It was the first time a regular-production Camaro had exceeded the 300-horsepower mark since 1970 (the 305hp 1996-’97 SS models were “second-stage” conversions by SLP).
Ironically, the LS platform made tremendous horsepower thanks to its high-flow heads, but it didn’t come with a corresponding jump in torque. In the 1997 Corvette, the LS1’s peak torque was only about 5 percent greater than the previous LT1 and it came higher in the rpm band.
If the LS1 lacked a little in low-end grunt, it more than compensated for it with high-revving capability. The old small-block simply ran out of breath by 5,000 rpm, while the LS1 kept pulling. Again, it was all thanks to those deep-breathing heads, which helped the engine offer a unique balance between the attributes of a traditional pushrod engine and the characteristics of an overhead-cam design.
A Performance Revolution
Just as the LS architecture saved the classic American V-8, it’s no stretch to suggest it also revitalized the performance industry. The exceptional capability of the LS engine to make huge horsepower established a new niche in engine and parts development that continues to grow. It has also changed expectations in ways few could have predicted.
“Twenty years ago, a 300-horsepower small-block was a very respectable street engine and anything more than 400 horses was something to talk about,” says longtime engine builder Brian Thomson, who spent much of the last 20 years on the leading edge of LS engine performance. “Today, building a 1,000-horsepower supercharged LS street engine with daily driveability is not only possible, it’s commonplace.”
Thomson should know. That’s what’s powering his ’72 Chevelle.
“The great thing about LS engines is their capability for making really strong horsepower with only a few basic upgrades,” he says. “You don’t have to go crazy with a big supercharged combination. An LS3 with the right camshaft will make well over 500 horsepower. You can’t go wrong.”
In fact, you can order such an engine right out of the Chevrolet Performance parts catalog. It’s called the LS376/525 crate engine, and Scoggin-Dickey, Summit Racing, and Jeg’s offer it for right around $8,300.
“When it comes to bang for the buck, there’s great value in LS crate engines,” says Bill Martens, special programs manager for Chevrolet Performance. “New swap kits make installing LS engines in vintage vehicles easier than ever, making them increasingly popular with enthusiasts.”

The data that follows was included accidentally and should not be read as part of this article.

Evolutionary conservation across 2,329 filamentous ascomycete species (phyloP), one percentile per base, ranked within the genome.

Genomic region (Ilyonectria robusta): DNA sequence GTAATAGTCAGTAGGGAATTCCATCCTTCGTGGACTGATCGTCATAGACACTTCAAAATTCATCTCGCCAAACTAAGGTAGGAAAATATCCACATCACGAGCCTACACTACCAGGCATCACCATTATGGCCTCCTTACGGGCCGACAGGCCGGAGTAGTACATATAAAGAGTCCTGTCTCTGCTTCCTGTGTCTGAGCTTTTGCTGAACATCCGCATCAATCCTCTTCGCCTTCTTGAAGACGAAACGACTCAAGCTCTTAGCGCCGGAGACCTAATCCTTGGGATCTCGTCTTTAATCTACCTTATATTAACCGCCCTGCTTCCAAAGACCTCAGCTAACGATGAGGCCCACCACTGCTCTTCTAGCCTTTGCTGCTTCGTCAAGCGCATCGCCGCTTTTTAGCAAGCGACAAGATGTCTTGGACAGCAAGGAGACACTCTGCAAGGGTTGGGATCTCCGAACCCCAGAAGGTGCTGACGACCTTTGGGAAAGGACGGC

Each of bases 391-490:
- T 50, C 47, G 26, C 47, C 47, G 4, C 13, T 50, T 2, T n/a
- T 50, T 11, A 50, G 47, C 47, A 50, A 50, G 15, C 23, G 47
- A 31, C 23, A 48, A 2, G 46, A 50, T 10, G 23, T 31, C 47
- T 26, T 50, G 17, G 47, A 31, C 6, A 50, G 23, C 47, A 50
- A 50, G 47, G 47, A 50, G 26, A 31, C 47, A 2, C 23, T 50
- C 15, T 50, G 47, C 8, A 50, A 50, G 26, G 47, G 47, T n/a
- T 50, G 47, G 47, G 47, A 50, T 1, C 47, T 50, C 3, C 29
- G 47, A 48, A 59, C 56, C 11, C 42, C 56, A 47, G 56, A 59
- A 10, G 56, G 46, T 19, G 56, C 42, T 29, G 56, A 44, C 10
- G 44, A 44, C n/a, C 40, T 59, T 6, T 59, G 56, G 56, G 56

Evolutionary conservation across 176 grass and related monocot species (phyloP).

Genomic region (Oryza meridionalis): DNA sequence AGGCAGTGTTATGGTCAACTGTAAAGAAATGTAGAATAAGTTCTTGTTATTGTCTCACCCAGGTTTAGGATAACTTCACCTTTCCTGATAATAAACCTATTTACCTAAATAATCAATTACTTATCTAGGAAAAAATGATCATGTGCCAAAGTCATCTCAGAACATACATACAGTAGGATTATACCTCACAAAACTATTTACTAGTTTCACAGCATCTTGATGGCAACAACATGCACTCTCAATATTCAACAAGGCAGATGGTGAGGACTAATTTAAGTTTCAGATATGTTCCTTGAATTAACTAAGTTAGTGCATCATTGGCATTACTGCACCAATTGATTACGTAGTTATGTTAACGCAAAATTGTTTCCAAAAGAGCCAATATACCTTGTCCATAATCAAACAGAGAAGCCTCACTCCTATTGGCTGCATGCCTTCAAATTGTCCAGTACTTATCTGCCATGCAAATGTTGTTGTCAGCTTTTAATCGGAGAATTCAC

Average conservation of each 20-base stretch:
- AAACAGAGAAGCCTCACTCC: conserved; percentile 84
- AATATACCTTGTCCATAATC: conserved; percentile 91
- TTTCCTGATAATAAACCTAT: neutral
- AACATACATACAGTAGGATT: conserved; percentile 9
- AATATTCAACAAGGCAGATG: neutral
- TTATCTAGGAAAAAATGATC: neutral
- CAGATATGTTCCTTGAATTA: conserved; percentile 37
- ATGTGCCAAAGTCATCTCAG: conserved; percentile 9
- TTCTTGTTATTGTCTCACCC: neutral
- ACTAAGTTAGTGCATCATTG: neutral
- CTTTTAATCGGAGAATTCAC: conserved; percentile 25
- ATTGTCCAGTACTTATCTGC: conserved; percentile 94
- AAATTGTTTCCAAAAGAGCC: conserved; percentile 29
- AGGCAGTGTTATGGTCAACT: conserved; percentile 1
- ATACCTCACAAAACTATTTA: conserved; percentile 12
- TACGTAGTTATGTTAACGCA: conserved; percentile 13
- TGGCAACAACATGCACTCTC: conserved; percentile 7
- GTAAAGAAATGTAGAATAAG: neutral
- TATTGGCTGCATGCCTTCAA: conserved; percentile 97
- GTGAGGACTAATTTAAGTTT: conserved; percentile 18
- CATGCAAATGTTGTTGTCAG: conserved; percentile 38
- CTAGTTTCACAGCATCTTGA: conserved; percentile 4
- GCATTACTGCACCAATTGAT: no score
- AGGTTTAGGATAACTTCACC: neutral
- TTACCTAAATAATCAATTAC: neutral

Martens is quick to point out the vintage small-block that inspired the LS continues to hold its own. “Chevrolet Performance recently made an investment in tooling that will keep the classic small-block in production long into the future,” he says. “But the LS has the potential to be the classic small-block for a whole new generation. If you’re building a project, you’ve never had more choices.”
With hindsight, it’s easy to call GM’s decision to stick with pushrods a prescient one, but it was undeniably gutsy, given the prevailing trends at the time. In fact, the LS1’s introduction is arguably second to only the original small-block’s 1955 introduction in importance to Chevrolet performance history.
Its influence continues, as the Gen V “LT” engine family introduced in the C7 Corvette and sixth-gen Camaro traces its architectural roots to the groundbreaking engine, proving pushrods still have a place in the modern world. Happy Festivus—and happy 20th anniversary to the LS! CHP
First came the C5 Corvette in 1997. That’s when the LS1 was born, ushering in a new era of factory performance and laying the groundwork for a revolution in aftermarket high-performance. The new engine was rated at 345 horsepower in the Corvette.
Although some blocks for truck applications were made of iron, the LS engines used in Corvettes, Camaros, and other performance models featured strictly aluminum blocks. And while they shared nothing physical with the original small-block casting, all LS engines feature the small-block’s signature 4.40-inch bore centers.
One of the most important design elements of the LS1 was the change to a deep-skirt block design—also known as a Y-block—that extended below the centerline of the crankshaft. Along with increasing the block’s rigidity, the design allowed the use of cross-bolted main bearing caps, which further strengthened the assembly and enhanced refinement.
The LS1 brought a dramatic change in performance to the fourth-gen Camaro. Horsepower in the Z28 jumped from 285 in 1997 to 305 with the 1998 introduction of the LS1. Likewise, the SS model jumped from 305 horses in 1997 to 320 in 1998, and increased to 325 horses by 2001. More than greater power, the LS1 was roughly 90 pounds lighter than the previous small-block.